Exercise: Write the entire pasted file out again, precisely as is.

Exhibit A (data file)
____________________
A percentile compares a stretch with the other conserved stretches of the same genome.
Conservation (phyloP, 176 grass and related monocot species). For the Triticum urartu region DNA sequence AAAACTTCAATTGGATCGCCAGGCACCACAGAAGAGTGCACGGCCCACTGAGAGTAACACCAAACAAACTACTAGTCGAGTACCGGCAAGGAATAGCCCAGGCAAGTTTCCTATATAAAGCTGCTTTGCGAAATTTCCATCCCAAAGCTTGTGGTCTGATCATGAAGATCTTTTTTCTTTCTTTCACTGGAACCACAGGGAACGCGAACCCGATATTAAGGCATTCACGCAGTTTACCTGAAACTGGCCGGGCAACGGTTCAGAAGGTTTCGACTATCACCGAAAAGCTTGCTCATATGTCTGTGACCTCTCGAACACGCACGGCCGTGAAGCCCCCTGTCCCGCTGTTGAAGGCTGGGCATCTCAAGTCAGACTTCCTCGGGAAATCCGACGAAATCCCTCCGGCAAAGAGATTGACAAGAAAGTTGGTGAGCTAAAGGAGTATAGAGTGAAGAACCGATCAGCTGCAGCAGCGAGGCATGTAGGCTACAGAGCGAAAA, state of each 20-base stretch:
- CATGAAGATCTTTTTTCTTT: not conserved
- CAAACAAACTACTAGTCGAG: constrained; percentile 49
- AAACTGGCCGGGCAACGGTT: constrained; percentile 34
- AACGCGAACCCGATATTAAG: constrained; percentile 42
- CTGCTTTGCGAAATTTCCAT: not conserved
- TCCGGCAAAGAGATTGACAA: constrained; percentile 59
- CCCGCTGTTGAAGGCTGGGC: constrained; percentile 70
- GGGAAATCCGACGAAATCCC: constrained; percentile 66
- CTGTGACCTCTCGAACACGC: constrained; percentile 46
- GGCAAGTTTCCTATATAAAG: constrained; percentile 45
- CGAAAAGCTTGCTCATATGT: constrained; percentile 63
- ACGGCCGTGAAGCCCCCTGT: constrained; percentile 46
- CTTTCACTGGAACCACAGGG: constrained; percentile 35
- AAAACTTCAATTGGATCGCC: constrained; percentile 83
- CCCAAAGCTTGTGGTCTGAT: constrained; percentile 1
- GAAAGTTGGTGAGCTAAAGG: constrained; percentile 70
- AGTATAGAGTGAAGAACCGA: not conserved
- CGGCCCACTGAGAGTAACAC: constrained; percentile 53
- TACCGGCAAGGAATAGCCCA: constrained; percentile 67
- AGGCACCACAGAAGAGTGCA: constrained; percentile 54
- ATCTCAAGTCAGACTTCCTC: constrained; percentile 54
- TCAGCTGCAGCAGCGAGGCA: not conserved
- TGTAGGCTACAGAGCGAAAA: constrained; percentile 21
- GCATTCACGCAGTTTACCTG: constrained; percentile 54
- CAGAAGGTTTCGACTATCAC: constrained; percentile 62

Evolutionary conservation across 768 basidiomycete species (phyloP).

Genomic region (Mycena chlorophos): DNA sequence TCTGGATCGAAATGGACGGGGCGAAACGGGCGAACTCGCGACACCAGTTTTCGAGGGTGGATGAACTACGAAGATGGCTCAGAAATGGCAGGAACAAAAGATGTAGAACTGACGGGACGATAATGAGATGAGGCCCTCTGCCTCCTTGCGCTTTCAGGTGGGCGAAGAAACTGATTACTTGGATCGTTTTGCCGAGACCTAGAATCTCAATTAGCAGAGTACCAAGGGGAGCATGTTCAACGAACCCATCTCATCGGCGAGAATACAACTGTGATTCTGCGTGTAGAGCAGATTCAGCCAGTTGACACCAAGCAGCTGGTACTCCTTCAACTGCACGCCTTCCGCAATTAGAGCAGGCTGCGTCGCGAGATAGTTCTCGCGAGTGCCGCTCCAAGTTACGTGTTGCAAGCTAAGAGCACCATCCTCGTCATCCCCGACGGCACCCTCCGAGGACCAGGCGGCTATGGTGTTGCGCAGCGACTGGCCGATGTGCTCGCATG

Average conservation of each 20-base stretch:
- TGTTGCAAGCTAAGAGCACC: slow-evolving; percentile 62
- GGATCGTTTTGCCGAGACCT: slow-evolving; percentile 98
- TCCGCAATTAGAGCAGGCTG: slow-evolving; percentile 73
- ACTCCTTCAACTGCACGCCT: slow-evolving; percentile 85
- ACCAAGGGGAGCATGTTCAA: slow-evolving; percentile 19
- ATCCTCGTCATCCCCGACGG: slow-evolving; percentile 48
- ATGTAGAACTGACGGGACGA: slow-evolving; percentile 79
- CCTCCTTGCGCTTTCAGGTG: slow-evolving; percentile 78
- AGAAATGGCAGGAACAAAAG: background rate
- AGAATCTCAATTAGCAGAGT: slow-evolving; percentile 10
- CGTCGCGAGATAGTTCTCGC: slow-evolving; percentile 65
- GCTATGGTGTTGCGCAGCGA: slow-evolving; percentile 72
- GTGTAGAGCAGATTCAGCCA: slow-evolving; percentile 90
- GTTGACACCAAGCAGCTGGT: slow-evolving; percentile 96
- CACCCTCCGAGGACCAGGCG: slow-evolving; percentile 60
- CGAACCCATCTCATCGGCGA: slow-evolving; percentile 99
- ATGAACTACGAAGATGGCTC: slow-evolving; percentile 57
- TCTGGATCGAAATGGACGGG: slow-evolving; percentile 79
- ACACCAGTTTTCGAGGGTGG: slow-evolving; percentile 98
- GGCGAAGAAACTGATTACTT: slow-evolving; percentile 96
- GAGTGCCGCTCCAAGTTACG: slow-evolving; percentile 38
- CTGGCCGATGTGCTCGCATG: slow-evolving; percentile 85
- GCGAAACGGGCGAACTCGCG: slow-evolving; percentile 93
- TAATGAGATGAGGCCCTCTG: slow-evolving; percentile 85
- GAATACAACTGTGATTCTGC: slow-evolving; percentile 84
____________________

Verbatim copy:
A percentile compares a stretch with the other conserved stretches of the same genome.
Conservation (phyloP, 176 grass and related monocot species). For the Triticum urartu region DNA sequence AAAACTTCAATTGGATCGCCAGGCACCACAGAAGAGTGCACGGCCCACTGAGAGTAACACCAAACAAACTACTAGTCGAGTACCGGCAAGGAATAGCCCAGGCAAGTTTCCTATATAAAGCTGCTTTGCGAAATTTCCATCCCAAAGCTTGTGGTCTGATCATGAAGATCTTTTTTCTTTCTTTCACTGGAACCACAGGGAACGCGAACCCGATATTAAGGCATTCACGCAGTTTACCTGAAACTGGCCGGGCAACGGTTCAGAAGGTTTCGACTATCACCGAAAAGCTTGCTCATATGTCTGTGACCTCTCGAACACGCACGGCCGTGAAGCCCCCTGTCCCGCTGTTGAAGGCTGGGCATCTCAAGTCAGACTTCCTCGGGAAATCCGACGAAATCCCTCCGGCAAAGAGATTGACAAGAAAGTTGGTGAGCTAAAGGAGTATAGAGTGAAGAACCGATCAGCTGCAGCAGCGAGGCATGTAGGCTACAGAGCGAAAA, state of each 20-base stretch:
- CATGAAGATCTTTTTTCTTT: not conserved
- CAAACAAACTACTAGTCGAG: constrained; percentile 49
- AAACTGGCCGGGCAACGGTT: constrained; percentile 34
- AACGCGAACCCGATATTAAG: constrained; percentile 42
- CTGCTTTGCGAAATTTCCAT: not conserved
- TCCGGCAAAGAGATTGACAA: constrained; percentile 59
- CCCGCTGTTGAAGGCTGGGC: constrained; percentile 70
- GGGAAATCCGACGAAATCCC: constrained; percentile 66
- CTGTGACCTCTCGAACACGC: constrained; percentile 46
- GGCAAGTTTCCTATATAAAG: constrained; percentile 45
- CGAAAAGCTTGCTCATATGT: constrained; percentile 63
- ACGGCCGTGAAGCCCCCTGT: constrained; percentile 46
- CTTTCACTGGAACCACAGGG: constrained; percentile 35
- AAAACTTCAATTGGATCGCC: constrained; percentile 83
- CCCAAAGCTTGTGGTCTGAT: constrained; percentile 1
- GAAAGTTGGTGAGCTAAAGG: constrained; percentile 70
- AGTATAGAGTGAAGAACCGA: not conserved
- CGGCCCACTGAGAGTAACAC: constrained; percentile 53
- TACCGGCAAGGAATAGCCCA: constrained; percentile 67
- AGGCACCACAGAAGAGTGCA: constrained; percentile 54
- ATCTCAAGTCAGACTTCCTC: constrained; percentile 54
- TCAGCTGCAGCAGCGAGGCA: not conserved
- TGTAGGCTACAGAGCGAAAA: constrained; percentile 21
- GCATTCACGCAGTTTACCTG: constrained; percentile 54
- CAGAAGGTTTCGACTATCAC: constrained; percentile 62

Evolutionary conservation across 768 basidiomycete species (phyloP).

Genomic region (Mycena chlorophos): DNA sequence TCTGGATCGAAATGGACGGGGCGAAACGGGCGAACTCGCGACACCAGTTTTCGAGGGTGGATGAACTACGAAGATGGCTCAGAAATGGCAGGAACAAAAGATGTAGAACTGACGGGACGATAATGAGATGAGGCCCTCTGCCTCCTTGCGCTTTCAGGTGGGCGAAGAAACTGATTACTTGGATCGTTTTGCCGAGACCTAGAATCTCAATTAGCAGAGTACCAAGGGGAGCATGTTCAACGAACCCATCTCATCGGCGAGAATACAACTGTGATTCTGCGTGTAGAGCAGATTCAGCCAGTTGACACCAAGCAGCTGGTACTCCTTCAACTGCACGCCTTCCGCAATTAGAGCAGGCTGCGTCGCGAGATAGTTCTCGCGAGTGCCGCTCCAAGTTACGTGTTGCAAGCTAAGAGCACCATCCTCGTCATCCCCGACGGCACCCTCCGAGGACCAGGCGGCTATGGTGTTGCGCAGCGACTGGCCGATGTGCTCGCATG

Average conservation of each 20-base stretch:
- TGTTGCAAGCTAAGAGCACC: slow-evolving; percentile 62
- GGATCGTTTTGCCGAGACCT: slow-evolving; percentile 98
- TCCGCAATTAGAGCAGGCTG: slow-evolving; percentile 73
- ACTCCTTCAACTGCACGCCT: slow-evolving; percentile 85
- ACCAAGGGGAGCATGTTCAA: slow-evolving; percentile 19
- ATCCTCGTCATCCCCGACGG: slow-evolving; percentile 48
- ATGTAGAACTGACGGGACGA: slow-evolving; percentile 79
- CCTCCTTGCGCTTTCAGGTG: slow-evolving; percentile 78
- AGAAATGGCAGGAACAAAAG: background rate
- AGAATCTCAATTAGCAGAGT: slow-evolving; percentile 10
- CGTCGCGAGATAGTTCTCGC: slow-evolving; percentile 65
- GCTATGGTGTTGCGCAGCGA: slow-evolving; percentile 72
- GTGTAGAGCAGATTCAGCCA: slow-evolving; percentile 90
- GTTGACACCAAGCAGCTGGT: slow-evolving; percentile 96
- CACCCTCCGAGGACCAGGCG: slow-evolving; percentile 60
- CGAACCCATCTCATCGGCGA: slow-evolving; percentile 99
- ATGAACTACGAAGATGGCTC: slow-evolving; percentile 57
- TCTGGATCGAAATGGACGGG: slow-evolving; percentile 79
- ACACCAGTTTTCGAGGGTGG: slow-evolving; percentile 98
- GGCGAAGAAACTGATTACTT: slow-evolving; percentile 96
- GAGTGCCGCTCCAAGTTACG: slow-evolving; percentile 38
- CTGGCCGATGTGCTCGCATG: slow-evolving; percentile 85
- GCGAAACGGGCGAACTCGCG: slow-evolving; percentile 93
- TAATGAGATGAGGCCCTCTG: slow-evolving; percentile 85
- GAATACAACTGTGATTCTGC: slow-evolving; percentile 84